Letter from US Lawmakers to the Prime Minister of India on intolerance

In a letter dated 25 February and released to the media by the Tom Lantos Human Rights Commission, 34 US lawmakers said that their strong support for the US-India partnership has encouraged them “to relay our grave concerns about the increasing intolerance and violence members of India's religious minority communities experience.”

“We urge your government to take immediate steps to ensure the fundamental rights of religious minorities are protected and the perpetrators of violence are held to account,” the leaders wrote.

“Of particular concern is the treatment of India's Christian, Muslim and Sikh communities. On June 17, 2014, more than 50 village councils in the Bastar district of Chhattisgarh adopted a resolution banning 'all non-Hindu religious propaganda, prayers and speeches' in their communities,” they stated. The ban thus “effectively has criminalised” the practice of Christianity by around 300 families in the region a day after a mob, including members of the Vishwa Hindu Parishad and the Bajrang Dal, attacked and injured six Christians at the village of Sireiguda.

“Since the ban was implemented, Christians in the Bastar district reportedly have been subjected to physical assaults, denial of government services, extortion, threats of forced expulsion, denial of access to food and water, and pressure to convert to Hinduism,” they allege.

Christians protesting persecution in India

Christians protesting persecution in India

Stating that they were also concerned about the “nearly country-wide beef ban,” the lawmakers referred to the killing of Mohammad Hasmat Ali in Manipur in November for stealing a cow and the murder of Mohammad Saif in Uttar Pradesh in September.

The letter also called for recognition of Sikhism as a distinct religion as not doing so prevented practitioners of the religion “from accessing social services and employment and educational preferences available to other religious communities”.

“Mr Prime Minister, we applaud India as a pluralistic society with a long-standing commitment to inclusion and tolerance,” they assured Prime Minister Narendra Modi.

“We also applaud your statements about religious freedom and communal harmony, including your promise in February 2014 that your government would 'ensure that there is complete freedom of faith ... and not allow any religious group, belonging to the majority or minority, to incite hatred against others.' We urge you to turn these words into action by publicly condemning the ban on non-Hindu faiths in Bastar district of Chhattisgarh, and the violent assaults and other forms of harassment against religious minorities throughout India,” it stated, adding that steps should be taken against activities of groups such as the RSS.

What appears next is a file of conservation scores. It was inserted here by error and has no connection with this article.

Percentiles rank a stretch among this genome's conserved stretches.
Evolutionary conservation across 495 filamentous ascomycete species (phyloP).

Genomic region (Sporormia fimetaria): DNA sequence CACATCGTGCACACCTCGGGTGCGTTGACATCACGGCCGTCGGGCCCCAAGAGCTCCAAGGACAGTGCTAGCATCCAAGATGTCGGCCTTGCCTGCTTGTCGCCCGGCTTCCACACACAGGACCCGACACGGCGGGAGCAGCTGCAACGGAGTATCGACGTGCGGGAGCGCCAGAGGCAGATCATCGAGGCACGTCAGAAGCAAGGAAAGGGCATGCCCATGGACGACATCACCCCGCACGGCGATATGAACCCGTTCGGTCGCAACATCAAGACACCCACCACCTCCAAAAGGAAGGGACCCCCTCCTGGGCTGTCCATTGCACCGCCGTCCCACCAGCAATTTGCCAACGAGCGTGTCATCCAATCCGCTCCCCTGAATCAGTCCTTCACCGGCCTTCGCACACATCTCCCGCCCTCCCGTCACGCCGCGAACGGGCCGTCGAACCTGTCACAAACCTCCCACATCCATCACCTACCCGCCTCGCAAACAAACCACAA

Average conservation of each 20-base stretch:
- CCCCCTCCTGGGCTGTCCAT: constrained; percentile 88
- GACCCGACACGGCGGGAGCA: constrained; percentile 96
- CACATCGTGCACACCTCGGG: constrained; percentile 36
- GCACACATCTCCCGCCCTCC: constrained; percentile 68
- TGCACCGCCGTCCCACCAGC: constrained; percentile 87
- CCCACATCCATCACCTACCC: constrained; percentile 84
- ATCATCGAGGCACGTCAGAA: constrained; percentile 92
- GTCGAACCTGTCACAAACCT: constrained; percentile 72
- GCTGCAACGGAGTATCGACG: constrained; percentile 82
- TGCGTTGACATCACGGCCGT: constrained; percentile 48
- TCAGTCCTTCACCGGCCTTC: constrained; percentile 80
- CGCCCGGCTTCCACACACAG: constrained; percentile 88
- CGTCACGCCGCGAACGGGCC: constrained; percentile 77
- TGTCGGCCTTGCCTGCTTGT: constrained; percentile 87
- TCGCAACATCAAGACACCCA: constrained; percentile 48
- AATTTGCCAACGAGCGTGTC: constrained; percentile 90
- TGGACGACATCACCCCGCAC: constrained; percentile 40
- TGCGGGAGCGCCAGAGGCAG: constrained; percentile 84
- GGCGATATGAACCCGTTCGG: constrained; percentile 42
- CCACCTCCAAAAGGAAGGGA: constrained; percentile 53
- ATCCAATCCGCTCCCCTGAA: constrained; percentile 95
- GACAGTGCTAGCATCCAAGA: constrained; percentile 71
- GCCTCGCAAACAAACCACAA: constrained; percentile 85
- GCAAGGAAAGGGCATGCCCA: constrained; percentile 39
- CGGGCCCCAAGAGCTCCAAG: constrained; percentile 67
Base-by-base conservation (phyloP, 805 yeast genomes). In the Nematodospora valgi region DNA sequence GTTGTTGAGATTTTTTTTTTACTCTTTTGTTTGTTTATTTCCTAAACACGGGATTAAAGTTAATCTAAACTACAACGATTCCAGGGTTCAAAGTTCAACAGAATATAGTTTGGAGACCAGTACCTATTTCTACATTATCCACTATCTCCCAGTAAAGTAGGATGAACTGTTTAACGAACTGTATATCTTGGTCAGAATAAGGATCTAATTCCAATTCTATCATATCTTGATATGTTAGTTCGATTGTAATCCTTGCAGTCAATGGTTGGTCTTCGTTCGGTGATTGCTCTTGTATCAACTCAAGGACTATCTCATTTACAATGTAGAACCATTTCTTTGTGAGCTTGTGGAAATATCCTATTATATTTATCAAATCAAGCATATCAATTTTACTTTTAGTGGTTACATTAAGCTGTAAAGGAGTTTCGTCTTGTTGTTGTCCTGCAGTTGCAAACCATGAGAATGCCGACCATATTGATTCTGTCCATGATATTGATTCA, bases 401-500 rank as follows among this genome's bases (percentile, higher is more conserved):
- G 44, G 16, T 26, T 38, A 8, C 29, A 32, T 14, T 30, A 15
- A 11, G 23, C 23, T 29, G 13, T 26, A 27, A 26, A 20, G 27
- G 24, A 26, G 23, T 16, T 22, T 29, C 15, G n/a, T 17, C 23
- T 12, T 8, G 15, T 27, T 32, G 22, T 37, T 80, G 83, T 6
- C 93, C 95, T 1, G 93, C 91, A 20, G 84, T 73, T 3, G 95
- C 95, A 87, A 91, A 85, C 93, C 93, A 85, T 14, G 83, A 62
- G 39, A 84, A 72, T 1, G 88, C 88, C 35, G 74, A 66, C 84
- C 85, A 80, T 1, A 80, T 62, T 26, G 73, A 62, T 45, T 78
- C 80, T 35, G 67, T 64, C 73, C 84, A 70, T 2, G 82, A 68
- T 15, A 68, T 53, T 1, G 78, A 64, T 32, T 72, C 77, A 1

The letter was signed by Senators Roy Blunt, Amy Klobuchar, James Alankford, Al Franken, Tim Scott, Ben Sasse, John Boozman and Steve Daines and 26 members of the House of Representatives, including Joseph R. Pitts, Keith Ellison, Brad Wenstrup, Jim Costa, Trent Franks, Ted Poe and Mark Walker.

External affairs ministry spokesman Vikas Swarup put out a statement calling the letter unfortunate.  Swarup reiterated that the Indian government was “fully committed to the constitutional principles which underpin the nation of 1.25 billion people as a multi-ethnic and multi-religious society.”

India: Pentecostal Christians seek protection

March 2, 2016 (Tirunelveli, Tamil Nadu, India):  Pentecostal Church affiliates in India have protested against “steadily increasing attacks on Christians,” and asked the government to intervene and shield them from violence.

The Tirunelveli District Pentecostal Churches Federation in the southern Indian state of Tamil Nadu said they were being attacked by Hindu fundamentalists who want them to stop preaching Christianity, even though the country mandates freedom of religion. The attacks have led them to question their belief that they lived in a democratic and tolerant country.

“Though we’re being targeted, we’ve never retaliated and done anything that would undermine the tranquility of society as Christianity is all about love, compassion and brotherhood,” Pastor Babu Paul Dinakaran, district secretary of the federation, told Bibles for Mideast.

He also asserted that they practice their faith without encroaching on others’ religious rights. “However, heads of a few Hindutva outfits are encouraging their cadres to orchestrate attacks against us,” he added.

Churches in India under attack

Churches in India under attack

They noted that even those distributing the pamphlets and praying in the prayer halls were being attacked. The federation urged the government to take lawful action against the perpetrators, and take down billboards that carry inflammatory messages against religions.

"Not only Pentecostals, but Christians in general are being attacked widely all over India,” says Pastor Paul of Bibles for Mideast. “We need to live and work peacefully according to our faith and for that we seek protection from persecution.”

The Catholic Secular Forum in India released a report identifying Tamil Nadu among the top five states with the highest numbers of anti-Christian attacks, with the state of Madhya Pradesh leading the list.